All Screen Time Is Not Equal(ly Bad). Here's Why You Should Swap Your Kid's iPad For The TV

Why is one better than the other?
Two multiracial kids at home lying on carpet with devices in their hands playing games.
nazar_ab via Getty Images
Two multiracial kids at home lying on carpet with devices in their hands playing games.

Screen time differs for each family with some parents adamant their kids will be screen free, and others who are more lenient about it.

There’s often a debate about ‘iPad kids’ — children who watch and play with tablets and portable screens on a regular basis. Some parents frown upon this and others feel it’s fine if it means they can eat in peace.

But the question is, do all screens have the same impact? Well, according to experts there are ways to reduce the negative impact without taking away screens completely.

‘iPad can become quickly addictive’

Counsellor, Georgia Sturmer says it’s easy to be tempted by the endless array of entertainment that’s available on an iPad which might not be the best for kids.

“iPad’s have a limitless selection of things to watch and games to play, in comparison with live TV. But when we are offering our children a limitless array of entertainment that they can passively absorb, there is a risk involved too.

“When there’s always something to do or watch on an iPad, it can quickly become an addictive way to spend time. This can make it harder for children to engage with the world around them, and to want to step away from it.”

Dr Charlotte Armitage, psychologist, psychotherapist and founder of No Phones at Home Day says in her professional opinion, live TV is the least of our worries for parents of this generation.

Although there were once concerns over the psychological and physiological impact of children being exposed to live TV, the risks of consuming media have now increased significantly with the invasion of devices into our lives, she explains.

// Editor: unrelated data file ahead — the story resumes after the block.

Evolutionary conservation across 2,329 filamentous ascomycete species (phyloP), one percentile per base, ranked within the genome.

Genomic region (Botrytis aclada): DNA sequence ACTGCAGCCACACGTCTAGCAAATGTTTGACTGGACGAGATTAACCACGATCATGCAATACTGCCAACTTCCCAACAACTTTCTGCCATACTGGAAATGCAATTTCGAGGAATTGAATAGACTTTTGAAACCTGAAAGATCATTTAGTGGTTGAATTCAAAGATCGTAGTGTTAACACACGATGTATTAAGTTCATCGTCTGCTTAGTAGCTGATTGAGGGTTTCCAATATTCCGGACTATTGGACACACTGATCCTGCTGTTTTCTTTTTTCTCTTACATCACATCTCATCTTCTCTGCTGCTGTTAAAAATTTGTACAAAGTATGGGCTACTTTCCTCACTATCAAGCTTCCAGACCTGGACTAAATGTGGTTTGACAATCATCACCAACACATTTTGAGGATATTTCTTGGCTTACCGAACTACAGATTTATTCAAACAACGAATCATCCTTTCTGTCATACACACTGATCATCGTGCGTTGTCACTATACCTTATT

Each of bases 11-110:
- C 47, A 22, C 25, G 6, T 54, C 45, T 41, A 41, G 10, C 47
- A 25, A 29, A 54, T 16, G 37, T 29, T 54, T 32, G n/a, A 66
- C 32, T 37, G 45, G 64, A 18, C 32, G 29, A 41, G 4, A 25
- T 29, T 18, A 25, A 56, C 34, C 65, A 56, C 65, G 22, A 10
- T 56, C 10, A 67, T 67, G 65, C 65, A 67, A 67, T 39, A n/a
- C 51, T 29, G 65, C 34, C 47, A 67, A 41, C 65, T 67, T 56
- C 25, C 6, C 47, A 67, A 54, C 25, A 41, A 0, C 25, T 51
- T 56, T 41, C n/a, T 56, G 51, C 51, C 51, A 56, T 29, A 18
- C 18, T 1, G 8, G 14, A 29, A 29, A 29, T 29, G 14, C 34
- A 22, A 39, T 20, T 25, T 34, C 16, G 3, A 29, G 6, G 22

‘With TV, parents have more control’

“Compared to a TV, we have far less control over devices and over the content that is on them, when you combine this with the accessibility and portability of these devices, as opposed to a TV which is static on a wall, it creates a huge problem.

“In addition, the content on devices is of a different format, often short form rather than long form content, even apps which are designed for children can be problematic. These apps and short form videos are designed to encourage engagement and to keep the user glued to the screen, they do this by feeding the user content that they believe that the user wants and they do this rapidly to keep attention.” says Dr Armitage.

In neuroscience terms, this engagement is held and rewarded by the release of dopamine in the brain, it is essentially wiring the brains of young children to expect regular rewards, it in essence becomes addictive, she says.

As a child grows, Dr Armitage explains: “At the moment those rewards might well be scrolling through to the next video but as the child matures they may be more inclined to seek out activities or substances that facilitate the release of dopamine in the brain, which may be far more harmful than a device.”

She adds that with TV there is control over the content that is played to the child and even with live TV it’s unlikely that you’d let a child watch a live TV show that is designed for adults, the parent still has control over what is viewed on the TV.

However she concludes that screen time of any kind can impact interpersonal interaction and activity levels, ideally screen time should be as limited as possible.